Women in The Workforce

Women in the workforce earning wages or a salary are part of a modern phenomenon, one that developed at the same time as the growth of paid employment for men; yet women have been challenged by inequality in the workforce. Until modern times, legal and cultural practices, combined with the inertia of longstanding religious and educational conventions, restricted women's entry and participation in the workforce. Economic dependency upon men, and consequently the poor socio-economic status of women, have had the same impact, particularly as occupations have become professionalized over the 19th and 20th centuries.

Women's lack of access to higher education had effectively excluded them from the practice of well-paid and high status occupations. Entry of women into the higher professions like law and medicine was delayed in most countries due to women being denied entry to universities and qualification for degrees; for example, Cambridge University only fully validated degrees for women late in 1947, and even then only after much opposition and acrimonious debate. Women were largely limited to low-paid and poor status occupations for most of the 19th and 20th centuries, or earned less pay than men for doing the same work. However, through the 20th century, public perceptions of paid work shifted as the workforce increasingly moved to office jobs that do not require heavy labor, and women increasingly acquired the higher education that led to better-compensated, longer-term careers rather than lower-skilled, shorter-term jobs.

The increasing rates of women contributing in the work force has led to a more equal disbursement of hours worked across the regions of the world. However, in western European countries the nature of women's employment participation remains markedly different to that of men. For example, few women are in continuous full-time employment after the birth of a first child.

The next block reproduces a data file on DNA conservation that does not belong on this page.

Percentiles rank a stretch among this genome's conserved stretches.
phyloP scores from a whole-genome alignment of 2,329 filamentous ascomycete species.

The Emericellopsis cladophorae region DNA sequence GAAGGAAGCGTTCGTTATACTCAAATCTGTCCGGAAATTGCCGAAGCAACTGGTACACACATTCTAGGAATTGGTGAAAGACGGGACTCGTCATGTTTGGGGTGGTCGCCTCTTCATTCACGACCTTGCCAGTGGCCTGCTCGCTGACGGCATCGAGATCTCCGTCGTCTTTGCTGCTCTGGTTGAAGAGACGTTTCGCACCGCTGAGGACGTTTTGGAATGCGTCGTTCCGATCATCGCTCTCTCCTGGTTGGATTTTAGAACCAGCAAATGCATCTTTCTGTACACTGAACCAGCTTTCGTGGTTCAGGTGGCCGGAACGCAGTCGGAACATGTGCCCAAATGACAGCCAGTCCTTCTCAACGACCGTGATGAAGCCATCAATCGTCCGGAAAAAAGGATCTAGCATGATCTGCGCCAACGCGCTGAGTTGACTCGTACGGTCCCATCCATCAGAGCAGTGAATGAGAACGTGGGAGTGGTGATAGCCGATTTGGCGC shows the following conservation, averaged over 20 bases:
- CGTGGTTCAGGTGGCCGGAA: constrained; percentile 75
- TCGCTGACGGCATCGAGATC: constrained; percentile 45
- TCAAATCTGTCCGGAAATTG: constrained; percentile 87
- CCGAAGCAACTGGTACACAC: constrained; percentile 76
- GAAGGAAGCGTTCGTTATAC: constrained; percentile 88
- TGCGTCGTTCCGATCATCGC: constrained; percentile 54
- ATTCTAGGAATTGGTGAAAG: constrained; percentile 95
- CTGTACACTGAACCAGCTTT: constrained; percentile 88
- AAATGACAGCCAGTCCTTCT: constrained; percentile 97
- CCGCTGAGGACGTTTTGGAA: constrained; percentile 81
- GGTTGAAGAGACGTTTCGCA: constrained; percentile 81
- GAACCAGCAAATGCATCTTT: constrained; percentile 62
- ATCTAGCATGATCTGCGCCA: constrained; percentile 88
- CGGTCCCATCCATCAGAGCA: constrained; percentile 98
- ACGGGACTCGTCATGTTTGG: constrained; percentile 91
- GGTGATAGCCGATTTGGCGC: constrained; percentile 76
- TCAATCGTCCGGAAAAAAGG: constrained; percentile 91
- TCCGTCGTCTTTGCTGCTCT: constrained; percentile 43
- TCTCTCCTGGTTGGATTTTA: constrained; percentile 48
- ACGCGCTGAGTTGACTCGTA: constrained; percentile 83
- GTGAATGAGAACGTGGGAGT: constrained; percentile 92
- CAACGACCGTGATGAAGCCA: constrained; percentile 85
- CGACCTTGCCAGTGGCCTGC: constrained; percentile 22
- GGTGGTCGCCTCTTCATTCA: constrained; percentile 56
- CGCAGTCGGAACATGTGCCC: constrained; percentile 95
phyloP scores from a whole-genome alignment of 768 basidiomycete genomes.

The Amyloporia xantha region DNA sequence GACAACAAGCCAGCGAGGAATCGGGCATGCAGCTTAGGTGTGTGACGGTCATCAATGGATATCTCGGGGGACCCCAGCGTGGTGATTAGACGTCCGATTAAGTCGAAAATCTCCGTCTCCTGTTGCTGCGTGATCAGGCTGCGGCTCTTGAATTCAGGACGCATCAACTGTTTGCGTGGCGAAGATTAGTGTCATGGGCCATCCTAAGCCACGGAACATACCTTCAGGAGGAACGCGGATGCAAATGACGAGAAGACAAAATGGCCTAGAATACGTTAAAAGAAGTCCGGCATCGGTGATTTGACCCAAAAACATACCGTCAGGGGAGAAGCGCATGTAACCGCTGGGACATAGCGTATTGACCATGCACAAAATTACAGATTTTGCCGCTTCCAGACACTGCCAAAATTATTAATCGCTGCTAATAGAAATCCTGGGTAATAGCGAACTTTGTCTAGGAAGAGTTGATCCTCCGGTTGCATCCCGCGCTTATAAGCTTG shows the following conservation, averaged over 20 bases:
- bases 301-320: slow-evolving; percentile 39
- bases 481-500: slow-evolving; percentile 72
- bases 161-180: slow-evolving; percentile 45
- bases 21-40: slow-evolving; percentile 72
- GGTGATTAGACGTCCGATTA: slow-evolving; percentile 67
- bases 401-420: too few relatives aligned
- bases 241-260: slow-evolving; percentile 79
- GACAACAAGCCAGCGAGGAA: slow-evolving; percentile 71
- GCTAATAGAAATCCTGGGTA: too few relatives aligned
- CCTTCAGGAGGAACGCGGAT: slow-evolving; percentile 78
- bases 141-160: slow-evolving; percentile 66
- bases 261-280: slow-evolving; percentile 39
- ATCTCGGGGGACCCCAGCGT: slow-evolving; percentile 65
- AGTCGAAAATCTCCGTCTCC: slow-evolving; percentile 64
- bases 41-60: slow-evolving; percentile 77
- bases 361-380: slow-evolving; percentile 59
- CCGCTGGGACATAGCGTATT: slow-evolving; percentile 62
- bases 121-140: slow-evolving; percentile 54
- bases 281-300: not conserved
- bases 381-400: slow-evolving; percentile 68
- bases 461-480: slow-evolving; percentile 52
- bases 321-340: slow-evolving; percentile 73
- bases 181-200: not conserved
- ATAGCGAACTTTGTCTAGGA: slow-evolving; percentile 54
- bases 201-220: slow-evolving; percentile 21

Restrictions on women's access to and participation in the workforce include the wage gap and the glass ceiling, inequities most identified with industrialized nations with nominal equal opportunity laws; legal and cultural restrictions on access to education and jobs, inequities most identified with developing nations; and unequal access to capital, variable but identified as a difficulty in both industrialized and developing nations. Women are prevented from achieving complete gender equality in the workplace because of the “ideal-worker norm,” which “defines the committed worker as someone who works full time and full force for forty years straight,” a situation designed for the male sex (Williams 100). Women, in contrast, are still expected to fulfill the caretaker role and take time off for domestic needs such as pregnancy and ill family members, preventing them from conforming to the “ideal-worker norm.” With the current norm in place, women are forced to juggle full-time jobs and family care at home.

Although access to paying occupations (the "workforce") has been and remains unequal in many occupations and places around the world, scholars sometimes distinguish between "work" and "paying work," including in their analysis a broader spectrum of labor such as uncompensated household work, childcare, eldercare, and family subsistence farming.

Read more about Women In The Workforce:  Areas of Study, Paid Employment Globally, Laws Protecting Women's Rights As Workers, Women in Workforce Leadership, Barriers To Equal Participation, Gender Inequality By Social Class, See Also, External Links, Bibliography

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